In September 2009, two German ships sailing from Asia to Europe via Russian Arctic waters made news for being the first Western vessels to successfully navigate the famed North East Passage. From Japan to Scandinavia, the route entails sailing north through the Bering Strait, which separates the easternmost point of Asia, in Russia, and the westernmost point of North America, in Alaska. In previous years the North East Passage was impassable as waters remained locked in ice; more recently, warmer temperatures resulting from human-caused global warming have loosed and cracked the ‘fast’ or continuously frozen sheets of ice that covered the route.
Four years later, global warming is accelerating at an alarming rate. In 2011, a record 33 ships navigated the North East Passage, also known as the Northern Sea Route, during the 141 days from early July to mid-November that it was navigable. Year by year the Arctic Ocean remains ice-free longer, extending the time period for shipping.
Much attention is also focused on the sister route of the North East Passage as an increasingly viable route for international shipping. The North West Passage spans waters between Alaska westward to Newfoundland. In 2010, the number of ships that cleared customs in Inuvik, N.W.T., the western end of the North West Passage, more than doubled from the year before.
The Northern Sea Route is attractive compared to alternative routes that involve passing through the Suez or Panama Canals because of its comparatively short length; while a trip from Tokyo to London via either the Suez or Panama canals would, in both cases, entail travelling over 20,000 kilometres, using the Northern Sea Route takes around 15,000 kms. The North West Passage shaves roughly the same length off the journey.
Growth in Arctic shipping and energy extraction will develop hand in hand as the Arctic assumes a more prominent place in the global economy of the 21st century. The thinning of sea ice and, in some areas, its disappearance altogether during the summer months, makes available potentially extremely lucrative mineral and energy resources. Not only will countries and multinational corporations vie for profit in the Arctic, but the development of industry for energy extraction will jeopardize the continued financial success of oil production in other regions, including Nigeria, Venezuela, and the United States.
Production is set to be underway in some areas of the Arctic soon. Russia’s second-largest natural gas producer, Novatek, in partnership with French subsidiary company Total, recently secured the rights to the East-Tazovskoye gas field in the Russian Arctic. Novatek announced plans to build a $20 billion liquefied natural gas plant, from which gas will be sent to Asia via the North East Passage.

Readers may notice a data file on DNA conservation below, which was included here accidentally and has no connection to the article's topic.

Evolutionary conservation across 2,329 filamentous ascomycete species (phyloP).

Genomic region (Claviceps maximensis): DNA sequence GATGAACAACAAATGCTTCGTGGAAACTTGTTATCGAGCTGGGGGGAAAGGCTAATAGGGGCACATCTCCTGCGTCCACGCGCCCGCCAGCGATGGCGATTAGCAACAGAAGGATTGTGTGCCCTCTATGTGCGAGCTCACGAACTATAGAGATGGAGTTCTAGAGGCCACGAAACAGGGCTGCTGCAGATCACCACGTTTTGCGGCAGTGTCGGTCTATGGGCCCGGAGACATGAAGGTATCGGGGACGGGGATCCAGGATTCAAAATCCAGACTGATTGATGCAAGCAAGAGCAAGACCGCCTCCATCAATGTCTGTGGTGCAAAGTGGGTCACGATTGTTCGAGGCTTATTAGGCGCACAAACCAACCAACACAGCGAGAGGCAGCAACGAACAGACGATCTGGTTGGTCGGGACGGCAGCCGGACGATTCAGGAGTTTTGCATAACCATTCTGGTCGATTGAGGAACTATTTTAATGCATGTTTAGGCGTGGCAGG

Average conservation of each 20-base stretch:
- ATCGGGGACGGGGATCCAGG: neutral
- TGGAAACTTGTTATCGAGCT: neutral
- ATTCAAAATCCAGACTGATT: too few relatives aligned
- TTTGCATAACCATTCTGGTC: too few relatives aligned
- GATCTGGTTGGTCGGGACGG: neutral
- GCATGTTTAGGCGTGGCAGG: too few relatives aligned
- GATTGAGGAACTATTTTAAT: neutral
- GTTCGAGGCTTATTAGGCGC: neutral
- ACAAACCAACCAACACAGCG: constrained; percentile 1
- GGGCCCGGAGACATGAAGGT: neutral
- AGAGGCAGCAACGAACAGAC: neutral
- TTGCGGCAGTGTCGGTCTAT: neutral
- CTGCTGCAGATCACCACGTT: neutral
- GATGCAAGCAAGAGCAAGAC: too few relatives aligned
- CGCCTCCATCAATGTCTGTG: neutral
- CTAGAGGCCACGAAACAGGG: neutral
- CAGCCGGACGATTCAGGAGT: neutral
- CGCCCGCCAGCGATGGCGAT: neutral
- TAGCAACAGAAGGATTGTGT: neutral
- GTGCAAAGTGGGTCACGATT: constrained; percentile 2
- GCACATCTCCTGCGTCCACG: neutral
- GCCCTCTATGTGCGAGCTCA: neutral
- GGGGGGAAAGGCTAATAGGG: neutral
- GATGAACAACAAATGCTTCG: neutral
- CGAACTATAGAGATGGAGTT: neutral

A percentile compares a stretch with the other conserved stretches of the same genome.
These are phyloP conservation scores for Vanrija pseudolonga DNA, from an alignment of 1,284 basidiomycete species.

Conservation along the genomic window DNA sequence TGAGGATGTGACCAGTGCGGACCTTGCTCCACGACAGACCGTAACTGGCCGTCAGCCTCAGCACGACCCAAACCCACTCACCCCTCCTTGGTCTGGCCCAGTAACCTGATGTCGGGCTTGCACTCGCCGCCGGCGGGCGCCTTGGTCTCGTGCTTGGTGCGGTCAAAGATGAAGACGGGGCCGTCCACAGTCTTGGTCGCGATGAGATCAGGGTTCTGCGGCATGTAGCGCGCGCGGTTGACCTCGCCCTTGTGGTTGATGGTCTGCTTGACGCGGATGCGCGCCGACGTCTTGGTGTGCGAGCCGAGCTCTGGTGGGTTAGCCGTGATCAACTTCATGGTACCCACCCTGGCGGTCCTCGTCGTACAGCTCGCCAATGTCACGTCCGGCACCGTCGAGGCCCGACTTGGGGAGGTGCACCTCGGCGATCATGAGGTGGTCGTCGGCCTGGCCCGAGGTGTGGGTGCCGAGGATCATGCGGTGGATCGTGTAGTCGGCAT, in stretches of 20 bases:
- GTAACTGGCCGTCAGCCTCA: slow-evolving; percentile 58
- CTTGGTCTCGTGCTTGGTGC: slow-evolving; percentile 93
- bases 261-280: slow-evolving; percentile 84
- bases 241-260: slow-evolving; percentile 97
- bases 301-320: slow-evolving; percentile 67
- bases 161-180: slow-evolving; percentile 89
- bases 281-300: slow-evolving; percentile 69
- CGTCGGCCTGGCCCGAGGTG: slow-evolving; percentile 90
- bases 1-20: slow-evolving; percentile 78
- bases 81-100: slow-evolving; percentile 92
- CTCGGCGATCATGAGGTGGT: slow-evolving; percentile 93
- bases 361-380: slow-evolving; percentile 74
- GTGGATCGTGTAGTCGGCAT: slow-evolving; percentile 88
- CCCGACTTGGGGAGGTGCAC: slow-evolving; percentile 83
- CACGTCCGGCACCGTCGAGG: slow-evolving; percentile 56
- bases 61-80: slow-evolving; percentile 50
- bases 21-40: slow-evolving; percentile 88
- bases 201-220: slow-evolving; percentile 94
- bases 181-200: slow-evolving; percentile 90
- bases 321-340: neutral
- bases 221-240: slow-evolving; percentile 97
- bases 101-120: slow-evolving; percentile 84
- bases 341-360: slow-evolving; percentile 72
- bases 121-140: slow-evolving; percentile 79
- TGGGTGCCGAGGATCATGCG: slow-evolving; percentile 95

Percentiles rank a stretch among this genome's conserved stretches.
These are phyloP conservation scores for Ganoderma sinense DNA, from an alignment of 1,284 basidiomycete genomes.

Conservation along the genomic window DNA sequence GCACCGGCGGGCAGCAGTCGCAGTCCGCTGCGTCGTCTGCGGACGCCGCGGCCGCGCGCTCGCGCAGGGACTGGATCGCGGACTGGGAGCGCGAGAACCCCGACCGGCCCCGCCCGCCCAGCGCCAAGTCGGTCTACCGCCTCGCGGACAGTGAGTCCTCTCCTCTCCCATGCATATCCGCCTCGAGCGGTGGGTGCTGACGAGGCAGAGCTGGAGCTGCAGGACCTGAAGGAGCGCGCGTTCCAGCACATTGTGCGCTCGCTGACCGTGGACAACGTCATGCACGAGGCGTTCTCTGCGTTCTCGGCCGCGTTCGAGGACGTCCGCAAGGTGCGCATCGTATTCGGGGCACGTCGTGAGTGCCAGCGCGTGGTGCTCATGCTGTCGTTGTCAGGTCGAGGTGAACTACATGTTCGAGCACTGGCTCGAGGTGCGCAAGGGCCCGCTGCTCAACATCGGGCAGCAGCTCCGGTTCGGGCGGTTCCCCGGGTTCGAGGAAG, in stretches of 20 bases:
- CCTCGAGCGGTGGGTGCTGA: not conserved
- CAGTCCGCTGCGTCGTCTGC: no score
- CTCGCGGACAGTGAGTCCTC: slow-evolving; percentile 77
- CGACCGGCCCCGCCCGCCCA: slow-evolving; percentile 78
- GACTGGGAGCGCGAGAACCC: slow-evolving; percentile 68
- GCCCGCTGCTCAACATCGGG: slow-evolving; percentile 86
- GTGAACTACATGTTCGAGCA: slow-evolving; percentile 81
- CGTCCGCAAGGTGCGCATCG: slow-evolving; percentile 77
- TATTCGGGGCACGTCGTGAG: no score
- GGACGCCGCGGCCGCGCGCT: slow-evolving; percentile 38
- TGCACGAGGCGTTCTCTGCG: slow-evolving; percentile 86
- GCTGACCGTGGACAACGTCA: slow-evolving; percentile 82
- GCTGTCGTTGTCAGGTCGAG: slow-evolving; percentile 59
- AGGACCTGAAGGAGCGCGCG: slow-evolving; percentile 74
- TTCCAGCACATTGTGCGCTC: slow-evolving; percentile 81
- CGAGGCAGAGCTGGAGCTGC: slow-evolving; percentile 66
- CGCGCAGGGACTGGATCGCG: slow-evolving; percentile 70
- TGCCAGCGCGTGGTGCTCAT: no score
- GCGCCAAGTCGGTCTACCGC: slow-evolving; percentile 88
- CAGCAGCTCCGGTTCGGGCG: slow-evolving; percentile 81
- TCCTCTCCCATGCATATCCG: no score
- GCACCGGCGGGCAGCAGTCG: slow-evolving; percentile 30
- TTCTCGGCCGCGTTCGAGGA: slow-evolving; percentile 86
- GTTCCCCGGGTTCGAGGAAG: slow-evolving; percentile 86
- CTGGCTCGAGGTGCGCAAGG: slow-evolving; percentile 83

A new, potentially significant source of energy has also emerged in the Arctic. Methane hydrate, a crystalline form of natural gas found locked within permafrost and at the bottom of the Arctic Ocean can be tapped and extracted, and used as a source of energy. In spring 2013, a state-owned Japanese oil company appears to have extracted methane hydrate and transformed it into methane gas via depressurization. The extraction of methane hydrate and gas from the Arctic and its waters is sure to add to growing international traffic in the region.
The extraction of methane hydrate for energy could also allay the threat of methane gas being released into the atmosphere as ice and permafrost in the Arctic melt. Articles from the Guardian UK, BBC News, Huffington Post, CBC and other major media sources say the release of methane gas is an “economic time bomb” that could cost upwards of $60 trillion in the next ten years.
The development of shipping and energy extraction will require the implementation of enforceable regulations and monitoring, as well as the establishment of the requisite infrastructure associated with security and defense, mapping, and energy exploration in the North. Many Canadians and Aboriginal groups have expressed fears about the ability of ‘big oil’ to handle extreme Arctic weather or an oil spill in the region; however, residents of the Canadian North may benefit from such infrastructure development.
According to a recent article by Iqaluit-based publication Nunatsiaq Online, Nunavut suffers from “a lack of basic marine infrastructure that prevents the territory from meeting basic needs and developing its economy.” The development of infrastructure to service commercial shipping, energy extraction, and expanded government activities in the North, notably concerning sovereignty and security, will be crucial to the development of Northern Canada’s domestic economy.